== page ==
Explore more about constructor chaining in the inheritance blog.

class Vehicle {
    private String brand;

    public Vehicle(String brand) {
        this.brand = brand;

class Car extends Vehicle {
    private int numberOfSeats;

    public Car(String brand, int numberOfSeats) {
        super(brand); // Invoking superclass constructor using "super"
        this.numberOfSeats = numberOfSeats;

public class Main {
    public static void main(String[] args) {
        Car car = new Car("Toyota", 5);

Some popular use cases of constructors

Implementing dependency injection pattern

In Java, we use constructors to implement dependency injection by passing in the required dependencies as parameters to the constructor. For example, consider a class Car that has a dependency on an Engine object. Instead of creating an Engine object inside the Car class, the Engine object can be passed in as a parameter to the Car class's constructor. This way, the Car class does not have to worry about creating its own Engine object.

class Engine { ... }

class Car {
    private Engine engine;
    public Car(Engine engine) {
        this.engine = engine;

Implementing singleton pattern

The singleton pattern ensures that a class has only one instance and provides a global access point to that instance. So to implement the singleton pattern, we use a private constructor to ensure a single instance of the class. Here is an example:

public class Singleton {
    private static Singleton instance;
    private Singleton(){}

    public static Singleton getInstance() {
        if (instance == null) {
            instance = new Singleton();
        return instance;

Inside the getInstance() method, we create an instance of the class using a private constructor if it doesn't already exist. So, one can only call the getInstance() method to access or instantiate the single instance of the class.

Implementing a secure authentication process to create an object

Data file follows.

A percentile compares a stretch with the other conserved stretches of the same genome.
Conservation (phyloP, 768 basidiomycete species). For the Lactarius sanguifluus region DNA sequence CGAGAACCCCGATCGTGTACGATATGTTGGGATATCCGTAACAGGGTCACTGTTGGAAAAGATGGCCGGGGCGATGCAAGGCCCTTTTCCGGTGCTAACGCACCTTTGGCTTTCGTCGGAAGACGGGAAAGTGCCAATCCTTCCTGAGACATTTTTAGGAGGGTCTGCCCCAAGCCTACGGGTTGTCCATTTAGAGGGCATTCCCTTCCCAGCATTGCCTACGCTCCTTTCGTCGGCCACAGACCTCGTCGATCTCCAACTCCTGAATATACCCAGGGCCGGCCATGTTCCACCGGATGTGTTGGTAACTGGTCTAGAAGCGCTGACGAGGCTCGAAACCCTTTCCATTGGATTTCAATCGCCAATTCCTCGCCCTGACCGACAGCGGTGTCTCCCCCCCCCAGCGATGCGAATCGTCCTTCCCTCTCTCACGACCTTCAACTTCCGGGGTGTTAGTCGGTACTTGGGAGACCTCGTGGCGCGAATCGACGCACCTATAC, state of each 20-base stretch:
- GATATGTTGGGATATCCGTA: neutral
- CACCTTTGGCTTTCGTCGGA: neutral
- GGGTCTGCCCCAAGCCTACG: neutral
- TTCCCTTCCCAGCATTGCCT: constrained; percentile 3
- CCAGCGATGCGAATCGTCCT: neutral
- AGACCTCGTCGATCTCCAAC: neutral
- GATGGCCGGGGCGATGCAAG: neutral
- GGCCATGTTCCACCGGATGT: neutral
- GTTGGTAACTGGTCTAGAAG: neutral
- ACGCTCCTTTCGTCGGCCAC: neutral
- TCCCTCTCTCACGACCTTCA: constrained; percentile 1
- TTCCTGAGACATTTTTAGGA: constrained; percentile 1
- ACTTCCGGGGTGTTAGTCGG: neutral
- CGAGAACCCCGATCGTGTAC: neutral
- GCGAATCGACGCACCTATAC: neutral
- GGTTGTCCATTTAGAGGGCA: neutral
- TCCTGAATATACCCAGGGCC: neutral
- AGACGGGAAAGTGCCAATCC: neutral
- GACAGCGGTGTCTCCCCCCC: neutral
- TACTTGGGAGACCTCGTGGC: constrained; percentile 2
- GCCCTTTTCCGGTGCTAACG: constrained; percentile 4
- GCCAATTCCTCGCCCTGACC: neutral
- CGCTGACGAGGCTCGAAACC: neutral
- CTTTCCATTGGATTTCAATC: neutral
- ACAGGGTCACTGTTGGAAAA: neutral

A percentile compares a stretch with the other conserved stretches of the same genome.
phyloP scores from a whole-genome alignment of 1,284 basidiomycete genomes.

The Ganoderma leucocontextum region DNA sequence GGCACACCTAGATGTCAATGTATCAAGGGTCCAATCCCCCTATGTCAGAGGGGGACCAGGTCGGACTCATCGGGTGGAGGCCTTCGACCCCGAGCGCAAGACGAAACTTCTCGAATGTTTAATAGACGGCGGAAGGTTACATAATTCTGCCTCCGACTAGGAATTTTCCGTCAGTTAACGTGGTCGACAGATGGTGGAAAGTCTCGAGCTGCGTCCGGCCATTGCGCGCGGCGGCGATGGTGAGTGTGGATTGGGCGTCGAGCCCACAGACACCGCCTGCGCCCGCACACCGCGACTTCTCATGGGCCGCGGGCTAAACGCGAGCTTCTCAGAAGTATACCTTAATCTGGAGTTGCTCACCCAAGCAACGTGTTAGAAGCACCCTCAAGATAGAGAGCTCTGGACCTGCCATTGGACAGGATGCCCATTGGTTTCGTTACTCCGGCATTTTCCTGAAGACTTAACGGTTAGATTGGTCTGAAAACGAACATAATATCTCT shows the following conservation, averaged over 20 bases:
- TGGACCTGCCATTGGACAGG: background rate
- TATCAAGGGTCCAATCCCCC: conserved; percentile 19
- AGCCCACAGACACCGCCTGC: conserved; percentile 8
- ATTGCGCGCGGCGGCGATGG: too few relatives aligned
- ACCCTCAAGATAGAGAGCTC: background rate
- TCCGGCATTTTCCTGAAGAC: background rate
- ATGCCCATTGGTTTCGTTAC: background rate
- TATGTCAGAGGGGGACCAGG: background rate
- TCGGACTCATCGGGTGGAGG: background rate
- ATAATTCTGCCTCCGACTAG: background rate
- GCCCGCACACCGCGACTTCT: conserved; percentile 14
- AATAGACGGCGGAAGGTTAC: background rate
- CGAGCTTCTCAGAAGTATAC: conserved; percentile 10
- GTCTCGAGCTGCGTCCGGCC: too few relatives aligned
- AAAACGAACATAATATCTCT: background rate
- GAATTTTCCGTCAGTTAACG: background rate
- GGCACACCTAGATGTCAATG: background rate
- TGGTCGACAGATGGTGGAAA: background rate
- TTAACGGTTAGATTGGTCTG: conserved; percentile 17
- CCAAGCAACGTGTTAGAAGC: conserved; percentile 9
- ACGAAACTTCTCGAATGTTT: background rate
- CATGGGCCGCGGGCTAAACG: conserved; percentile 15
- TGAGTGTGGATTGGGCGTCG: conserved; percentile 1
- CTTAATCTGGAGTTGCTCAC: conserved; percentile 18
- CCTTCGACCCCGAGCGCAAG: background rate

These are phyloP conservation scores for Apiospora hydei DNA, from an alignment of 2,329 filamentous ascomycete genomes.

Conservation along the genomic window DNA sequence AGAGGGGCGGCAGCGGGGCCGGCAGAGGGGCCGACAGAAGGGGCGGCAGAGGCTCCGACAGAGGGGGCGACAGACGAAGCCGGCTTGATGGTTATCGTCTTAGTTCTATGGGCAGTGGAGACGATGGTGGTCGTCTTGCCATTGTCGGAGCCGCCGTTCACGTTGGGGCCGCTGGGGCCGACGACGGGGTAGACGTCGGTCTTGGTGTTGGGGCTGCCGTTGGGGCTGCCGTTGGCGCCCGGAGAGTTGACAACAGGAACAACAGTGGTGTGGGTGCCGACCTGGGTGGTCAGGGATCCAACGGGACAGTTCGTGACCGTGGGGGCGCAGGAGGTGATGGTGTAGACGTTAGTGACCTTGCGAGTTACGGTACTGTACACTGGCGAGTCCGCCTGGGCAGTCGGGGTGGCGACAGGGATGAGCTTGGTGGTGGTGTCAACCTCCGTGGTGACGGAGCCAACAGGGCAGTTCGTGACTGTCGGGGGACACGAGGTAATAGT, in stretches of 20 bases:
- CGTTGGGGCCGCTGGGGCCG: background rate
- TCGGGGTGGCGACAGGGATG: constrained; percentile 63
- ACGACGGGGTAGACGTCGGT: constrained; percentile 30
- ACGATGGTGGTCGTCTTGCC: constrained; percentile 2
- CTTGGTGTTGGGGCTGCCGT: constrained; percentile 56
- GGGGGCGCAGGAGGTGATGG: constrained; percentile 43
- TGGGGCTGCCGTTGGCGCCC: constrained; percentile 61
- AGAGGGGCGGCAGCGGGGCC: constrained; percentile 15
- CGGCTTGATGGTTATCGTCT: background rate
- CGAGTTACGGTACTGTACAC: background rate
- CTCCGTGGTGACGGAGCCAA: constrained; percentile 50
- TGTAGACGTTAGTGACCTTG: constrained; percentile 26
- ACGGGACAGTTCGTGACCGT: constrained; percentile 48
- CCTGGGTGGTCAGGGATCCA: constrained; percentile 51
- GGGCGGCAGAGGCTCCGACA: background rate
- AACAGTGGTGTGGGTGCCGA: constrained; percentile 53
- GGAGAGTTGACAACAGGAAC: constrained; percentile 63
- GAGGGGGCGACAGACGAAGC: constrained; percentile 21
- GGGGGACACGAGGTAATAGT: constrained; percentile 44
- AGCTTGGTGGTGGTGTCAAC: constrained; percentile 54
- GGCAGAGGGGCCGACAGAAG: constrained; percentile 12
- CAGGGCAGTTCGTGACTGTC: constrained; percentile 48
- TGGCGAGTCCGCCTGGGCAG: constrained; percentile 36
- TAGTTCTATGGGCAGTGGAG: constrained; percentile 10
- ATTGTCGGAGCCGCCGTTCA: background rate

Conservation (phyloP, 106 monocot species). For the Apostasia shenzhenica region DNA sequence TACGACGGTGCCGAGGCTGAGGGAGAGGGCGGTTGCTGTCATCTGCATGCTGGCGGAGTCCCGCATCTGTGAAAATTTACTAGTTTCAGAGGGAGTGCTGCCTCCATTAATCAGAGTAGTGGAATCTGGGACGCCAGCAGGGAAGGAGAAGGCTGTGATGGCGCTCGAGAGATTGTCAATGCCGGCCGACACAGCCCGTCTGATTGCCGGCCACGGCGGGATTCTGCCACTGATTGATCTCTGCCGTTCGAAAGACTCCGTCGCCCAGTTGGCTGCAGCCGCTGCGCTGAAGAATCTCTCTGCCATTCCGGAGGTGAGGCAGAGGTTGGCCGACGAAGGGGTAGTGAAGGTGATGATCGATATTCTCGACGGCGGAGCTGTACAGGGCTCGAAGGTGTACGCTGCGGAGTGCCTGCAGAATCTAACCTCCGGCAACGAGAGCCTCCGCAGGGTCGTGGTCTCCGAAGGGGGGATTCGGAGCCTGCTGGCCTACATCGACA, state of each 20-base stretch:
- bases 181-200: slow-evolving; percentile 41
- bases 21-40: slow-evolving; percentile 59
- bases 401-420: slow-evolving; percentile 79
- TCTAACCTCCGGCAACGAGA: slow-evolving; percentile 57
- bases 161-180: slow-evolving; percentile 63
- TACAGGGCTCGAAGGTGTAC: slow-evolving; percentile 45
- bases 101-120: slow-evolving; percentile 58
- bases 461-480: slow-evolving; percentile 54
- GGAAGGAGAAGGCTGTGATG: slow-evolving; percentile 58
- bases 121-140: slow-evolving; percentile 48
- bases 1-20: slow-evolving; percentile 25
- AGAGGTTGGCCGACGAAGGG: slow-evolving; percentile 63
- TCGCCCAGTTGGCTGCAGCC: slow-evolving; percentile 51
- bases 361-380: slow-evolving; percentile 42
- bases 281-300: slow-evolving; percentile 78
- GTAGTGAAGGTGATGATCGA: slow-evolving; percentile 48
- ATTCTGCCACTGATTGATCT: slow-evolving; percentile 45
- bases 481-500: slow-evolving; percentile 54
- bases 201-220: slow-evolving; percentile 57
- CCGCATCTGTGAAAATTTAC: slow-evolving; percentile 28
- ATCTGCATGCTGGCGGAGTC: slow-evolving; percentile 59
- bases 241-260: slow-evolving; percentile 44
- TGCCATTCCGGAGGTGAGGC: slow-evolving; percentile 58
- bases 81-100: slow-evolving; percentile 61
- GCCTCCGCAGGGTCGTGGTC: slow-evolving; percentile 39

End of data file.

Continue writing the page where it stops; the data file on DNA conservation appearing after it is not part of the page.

We can use a private constructor to enforce security by implementing a user authentication process before creating an object. For example, in the following code, SecureObject class is only instantiated when the user credentials are valid. This will provide an additional layer of security to the application.

public class SecureObject {
    private SecureObject() {
        // private constructor
    public static SecureObject createInstance(String username, String password) {
        // Verify user credentials
        boolean isAuthenticated = authenticate(username, password);
        if (isAuthenticated) {
            return new SecureObject();
        } else {
            throw new SecurityException("Invalid credentials");
    private static boolean authenticate(String username, String password) {
        // check credentials against a database or external service
        // return true if valid, false otherwise

Driver code

SecureObject obj = SecureObject.createInstance("username", "password");

Other possible use cases of constructors

  • To initialize the properties of an object.
  • To set default values for the properties of an object.
  • For creating a deep copy of an object.
  • To start a thread or initialize other resources when an object is created.
  • To register an object with an event listener or observer.
  • To set up a connection to a remote service or database.
  • To implement factory patterns
  • To implement the builder pattern
  • To create immutable objects that cannot be modified once they are created.

Some critical ideas to think!

  • What is the significance of the final keyword in a constructor parameter?
  • What is the purpose of the static keyword in a constructor?
  • Can a constructor call itself recursively? Why or why not?
  • How are constructors used in inheritance?
  • Can you prevent a class from being instantiated using constructors?


The idea of the constructor is used everywhere in OOPS because object creation and initialization are core parts of object-oriented design. For example, all creational design patterns use the idea to simplify the idea of object instantiation. So, learning various use cases, tradeoffs and properties related to constructors is important.

Enjoy learning, Enjoy oops!